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The movie “Betting on Zero” is, at best, an infomercial targeting the direct selling industry and companies like Avon, Pampered Chef, Mary Kay and Amway. Products from direct selling companies are typically not sold in retail stores but are available through a network of independent businesspeople. In 2015, in the United States alone, direct selling companies generated more than $36 billion in retail sales and involved more than 20 million people.
Conceived and paid for by a New York hedge fund investor trying to make good on his own financial bet against a direct selling company, “Betting On Zero” purports to tell the story of Bill Ackman’s unprecedented, uninformed and unimaginable billion-dollar-bet against one of the largest direct selling companies in the world, Herbalife Nutrition. Now surpassing four years, Bill Ackman’s attack on Herbalife Nutrition has been called everything from “deplorable abuse” to “foolish” to a “colossal hubristic quest for vindication.”
Noted policy makers, thought leaders and journalists have all publicly questioned Ackman’s motivation, tactics and judgment and have called on him to stop his vicious attacks against the nutrition company. For instance, when asked by CNBC about comments made to the New York Times as to whether Ackman had crossed the line from “trying to spread the truth” to “trying to move the price of a stock,” former SEC Chairman Harvey Pitt explained, “It is certainly looking that way.” Pitt continued, “If you are trying to move the price of a stock to vindicate your investment philosophy, that’s not okay.”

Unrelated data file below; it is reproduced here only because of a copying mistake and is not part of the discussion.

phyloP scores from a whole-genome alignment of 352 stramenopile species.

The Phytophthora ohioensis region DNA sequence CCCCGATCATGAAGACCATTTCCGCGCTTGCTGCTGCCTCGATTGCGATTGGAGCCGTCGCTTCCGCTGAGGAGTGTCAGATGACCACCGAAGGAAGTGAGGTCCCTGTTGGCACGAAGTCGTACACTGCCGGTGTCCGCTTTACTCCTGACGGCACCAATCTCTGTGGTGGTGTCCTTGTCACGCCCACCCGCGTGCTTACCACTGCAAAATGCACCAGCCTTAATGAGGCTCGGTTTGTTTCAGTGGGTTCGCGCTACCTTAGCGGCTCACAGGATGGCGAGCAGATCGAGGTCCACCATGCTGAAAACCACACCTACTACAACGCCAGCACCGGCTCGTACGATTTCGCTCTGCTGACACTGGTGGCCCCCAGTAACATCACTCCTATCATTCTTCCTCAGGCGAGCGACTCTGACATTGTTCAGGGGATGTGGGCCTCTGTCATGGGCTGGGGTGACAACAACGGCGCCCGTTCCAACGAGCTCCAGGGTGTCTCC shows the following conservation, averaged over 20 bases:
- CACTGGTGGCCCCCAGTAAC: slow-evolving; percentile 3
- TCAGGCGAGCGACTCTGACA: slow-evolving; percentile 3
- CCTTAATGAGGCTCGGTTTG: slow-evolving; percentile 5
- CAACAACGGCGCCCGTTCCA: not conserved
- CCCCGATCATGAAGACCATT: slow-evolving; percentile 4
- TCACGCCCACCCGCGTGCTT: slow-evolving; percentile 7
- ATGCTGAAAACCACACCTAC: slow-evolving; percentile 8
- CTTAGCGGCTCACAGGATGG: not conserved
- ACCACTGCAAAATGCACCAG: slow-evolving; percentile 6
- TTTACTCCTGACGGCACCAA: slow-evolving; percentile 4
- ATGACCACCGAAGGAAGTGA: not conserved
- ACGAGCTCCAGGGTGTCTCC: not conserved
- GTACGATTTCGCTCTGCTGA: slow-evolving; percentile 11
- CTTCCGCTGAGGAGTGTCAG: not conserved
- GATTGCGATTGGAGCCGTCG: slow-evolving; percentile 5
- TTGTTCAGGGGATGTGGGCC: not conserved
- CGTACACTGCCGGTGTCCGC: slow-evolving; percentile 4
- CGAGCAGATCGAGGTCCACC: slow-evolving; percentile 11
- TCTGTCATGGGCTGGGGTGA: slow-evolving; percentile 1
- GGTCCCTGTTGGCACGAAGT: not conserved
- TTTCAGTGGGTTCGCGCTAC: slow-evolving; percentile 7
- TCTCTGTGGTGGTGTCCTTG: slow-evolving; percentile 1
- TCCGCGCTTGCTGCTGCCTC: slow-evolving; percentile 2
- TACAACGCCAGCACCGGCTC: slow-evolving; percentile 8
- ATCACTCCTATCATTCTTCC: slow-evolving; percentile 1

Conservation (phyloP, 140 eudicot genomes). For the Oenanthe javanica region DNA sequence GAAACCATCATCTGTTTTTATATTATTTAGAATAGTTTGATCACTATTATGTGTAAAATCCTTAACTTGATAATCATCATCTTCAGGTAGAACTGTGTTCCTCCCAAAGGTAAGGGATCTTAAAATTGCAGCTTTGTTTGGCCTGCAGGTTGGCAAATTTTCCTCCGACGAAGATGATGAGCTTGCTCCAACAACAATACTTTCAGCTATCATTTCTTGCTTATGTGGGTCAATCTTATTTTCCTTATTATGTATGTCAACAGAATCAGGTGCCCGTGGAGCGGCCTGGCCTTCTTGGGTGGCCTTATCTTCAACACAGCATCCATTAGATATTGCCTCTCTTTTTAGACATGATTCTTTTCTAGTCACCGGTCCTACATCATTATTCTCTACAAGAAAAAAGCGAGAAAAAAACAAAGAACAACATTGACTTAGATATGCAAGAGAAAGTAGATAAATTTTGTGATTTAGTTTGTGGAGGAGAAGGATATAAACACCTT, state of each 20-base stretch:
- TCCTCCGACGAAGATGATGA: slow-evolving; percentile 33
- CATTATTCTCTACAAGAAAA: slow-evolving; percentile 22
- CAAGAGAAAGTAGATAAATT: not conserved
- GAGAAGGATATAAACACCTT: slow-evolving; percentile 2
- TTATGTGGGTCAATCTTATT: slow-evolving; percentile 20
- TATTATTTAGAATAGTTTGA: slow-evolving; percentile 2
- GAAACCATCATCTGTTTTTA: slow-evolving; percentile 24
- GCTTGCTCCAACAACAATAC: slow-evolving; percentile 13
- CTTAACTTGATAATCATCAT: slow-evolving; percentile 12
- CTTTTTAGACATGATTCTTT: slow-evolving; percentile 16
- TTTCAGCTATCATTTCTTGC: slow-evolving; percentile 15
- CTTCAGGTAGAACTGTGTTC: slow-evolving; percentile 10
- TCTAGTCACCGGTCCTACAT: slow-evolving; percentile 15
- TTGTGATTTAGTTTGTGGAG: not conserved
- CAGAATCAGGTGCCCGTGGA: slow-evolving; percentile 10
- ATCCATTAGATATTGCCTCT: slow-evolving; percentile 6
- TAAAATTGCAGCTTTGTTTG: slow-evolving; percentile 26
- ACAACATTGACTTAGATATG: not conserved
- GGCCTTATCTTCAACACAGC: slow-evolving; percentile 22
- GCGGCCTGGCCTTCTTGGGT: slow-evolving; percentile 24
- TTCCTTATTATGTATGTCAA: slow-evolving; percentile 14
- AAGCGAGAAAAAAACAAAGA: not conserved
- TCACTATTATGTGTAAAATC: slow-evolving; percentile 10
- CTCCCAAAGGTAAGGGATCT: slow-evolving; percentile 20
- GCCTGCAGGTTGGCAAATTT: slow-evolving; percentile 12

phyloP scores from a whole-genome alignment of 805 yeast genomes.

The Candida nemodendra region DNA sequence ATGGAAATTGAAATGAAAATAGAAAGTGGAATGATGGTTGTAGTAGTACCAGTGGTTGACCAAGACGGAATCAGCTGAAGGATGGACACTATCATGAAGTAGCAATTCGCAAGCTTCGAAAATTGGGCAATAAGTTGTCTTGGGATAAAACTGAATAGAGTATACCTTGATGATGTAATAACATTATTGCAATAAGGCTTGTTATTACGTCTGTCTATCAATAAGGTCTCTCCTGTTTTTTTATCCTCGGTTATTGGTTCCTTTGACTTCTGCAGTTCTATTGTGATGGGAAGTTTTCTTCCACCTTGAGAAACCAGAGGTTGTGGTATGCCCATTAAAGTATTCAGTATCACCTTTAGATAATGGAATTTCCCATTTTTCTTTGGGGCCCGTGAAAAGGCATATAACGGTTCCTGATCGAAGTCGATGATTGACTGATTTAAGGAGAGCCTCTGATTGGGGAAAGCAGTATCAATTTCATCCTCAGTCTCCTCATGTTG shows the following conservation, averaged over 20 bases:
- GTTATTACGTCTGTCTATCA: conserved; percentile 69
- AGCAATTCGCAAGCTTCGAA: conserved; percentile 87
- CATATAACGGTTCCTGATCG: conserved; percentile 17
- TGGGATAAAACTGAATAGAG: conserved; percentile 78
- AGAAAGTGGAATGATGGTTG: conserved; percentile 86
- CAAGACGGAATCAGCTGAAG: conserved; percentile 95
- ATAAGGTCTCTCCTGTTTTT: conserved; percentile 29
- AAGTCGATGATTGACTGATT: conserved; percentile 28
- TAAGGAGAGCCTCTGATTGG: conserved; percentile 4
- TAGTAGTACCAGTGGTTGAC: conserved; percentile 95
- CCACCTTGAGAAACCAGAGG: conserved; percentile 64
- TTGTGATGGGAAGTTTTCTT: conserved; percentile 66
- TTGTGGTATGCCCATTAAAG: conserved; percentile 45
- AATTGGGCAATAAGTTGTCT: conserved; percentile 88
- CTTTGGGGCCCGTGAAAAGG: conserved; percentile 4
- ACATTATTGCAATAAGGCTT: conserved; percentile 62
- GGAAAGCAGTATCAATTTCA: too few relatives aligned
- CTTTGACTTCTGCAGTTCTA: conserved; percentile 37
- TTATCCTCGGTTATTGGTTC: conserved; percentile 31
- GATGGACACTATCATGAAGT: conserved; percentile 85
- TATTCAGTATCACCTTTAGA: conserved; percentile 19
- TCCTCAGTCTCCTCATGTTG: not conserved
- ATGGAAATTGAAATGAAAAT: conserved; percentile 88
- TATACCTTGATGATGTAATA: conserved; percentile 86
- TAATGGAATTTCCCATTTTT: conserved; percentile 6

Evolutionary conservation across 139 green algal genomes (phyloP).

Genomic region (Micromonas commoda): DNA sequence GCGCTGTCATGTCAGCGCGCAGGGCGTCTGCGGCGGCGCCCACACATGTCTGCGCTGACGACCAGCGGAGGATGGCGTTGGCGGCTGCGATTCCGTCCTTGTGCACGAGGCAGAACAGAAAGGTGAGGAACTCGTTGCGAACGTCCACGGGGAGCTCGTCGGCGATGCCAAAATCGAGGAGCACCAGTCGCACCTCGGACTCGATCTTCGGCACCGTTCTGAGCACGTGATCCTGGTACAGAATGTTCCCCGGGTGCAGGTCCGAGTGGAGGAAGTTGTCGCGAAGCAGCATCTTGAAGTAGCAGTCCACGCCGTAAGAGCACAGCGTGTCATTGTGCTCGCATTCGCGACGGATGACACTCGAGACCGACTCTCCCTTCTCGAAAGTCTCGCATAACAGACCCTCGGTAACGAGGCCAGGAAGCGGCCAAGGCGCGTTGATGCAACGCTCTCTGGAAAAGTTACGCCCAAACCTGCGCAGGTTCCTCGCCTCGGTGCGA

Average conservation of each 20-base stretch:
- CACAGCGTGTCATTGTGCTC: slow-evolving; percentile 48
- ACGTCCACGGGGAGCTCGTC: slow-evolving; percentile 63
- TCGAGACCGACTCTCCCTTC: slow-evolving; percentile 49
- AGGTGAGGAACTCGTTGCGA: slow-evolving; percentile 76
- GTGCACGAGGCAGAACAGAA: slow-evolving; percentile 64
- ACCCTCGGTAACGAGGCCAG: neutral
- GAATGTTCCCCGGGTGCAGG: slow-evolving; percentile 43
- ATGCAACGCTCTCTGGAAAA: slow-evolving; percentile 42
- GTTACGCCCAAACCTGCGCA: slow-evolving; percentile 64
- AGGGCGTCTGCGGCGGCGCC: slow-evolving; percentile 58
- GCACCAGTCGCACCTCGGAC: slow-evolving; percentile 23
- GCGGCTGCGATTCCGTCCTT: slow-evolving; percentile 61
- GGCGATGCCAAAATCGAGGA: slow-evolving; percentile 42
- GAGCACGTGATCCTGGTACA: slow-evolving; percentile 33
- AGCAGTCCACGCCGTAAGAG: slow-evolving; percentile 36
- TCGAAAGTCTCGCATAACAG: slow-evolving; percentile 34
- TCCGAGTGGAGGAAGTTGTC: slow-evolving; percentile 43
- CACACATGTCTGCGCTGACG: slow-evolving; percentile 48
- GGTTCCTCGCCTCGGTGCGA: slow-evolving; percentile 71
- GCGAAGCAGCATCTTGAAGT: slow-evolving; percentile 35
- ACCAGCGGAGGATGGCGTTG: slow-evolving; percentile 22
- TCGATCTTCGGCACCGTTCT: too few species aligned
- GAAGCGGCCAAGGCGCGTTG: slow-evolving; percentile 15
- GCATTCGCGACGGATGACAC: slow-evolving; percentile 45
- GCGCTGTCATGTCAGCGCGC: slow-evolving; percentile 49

The fundamental problem with the “Betting On Zero” film is that while it calls itself a “Herbalife documentary”, it really is an infomercial that is neither balanced nor grounded in the truth. It fails to capture one important side in this battle and fails to interview any of the more than 4 million independent distributors or customers who use Herbalife Nutrition products around the globe.
But then again, the movie was never designed to be a fair portrayal of the Ackman attack, but instead was intended to be a stalking horse for one investor’s bet against a direct selling company. To understand more, one merely needs to follow the money.
The History Of How This Came To Be
In 2014, the director of “Betting on Zero” approached Herbalife Nutrition about having its CEO appear in a film he was making about Bill Ackman’s attack on the company. When asked who was funding the film, the director answered that a “businessperson [is] interested in financing a series of films about American small business. The funder wishes to remain anonymous.” The director stated the funder did not have, and never has had, a financial interest in Herbalife Nutrition. Herbalife Nutrition’s representatives considered the filmmaker’s offer but ultimately decided not to participate because of the director’s vague answers.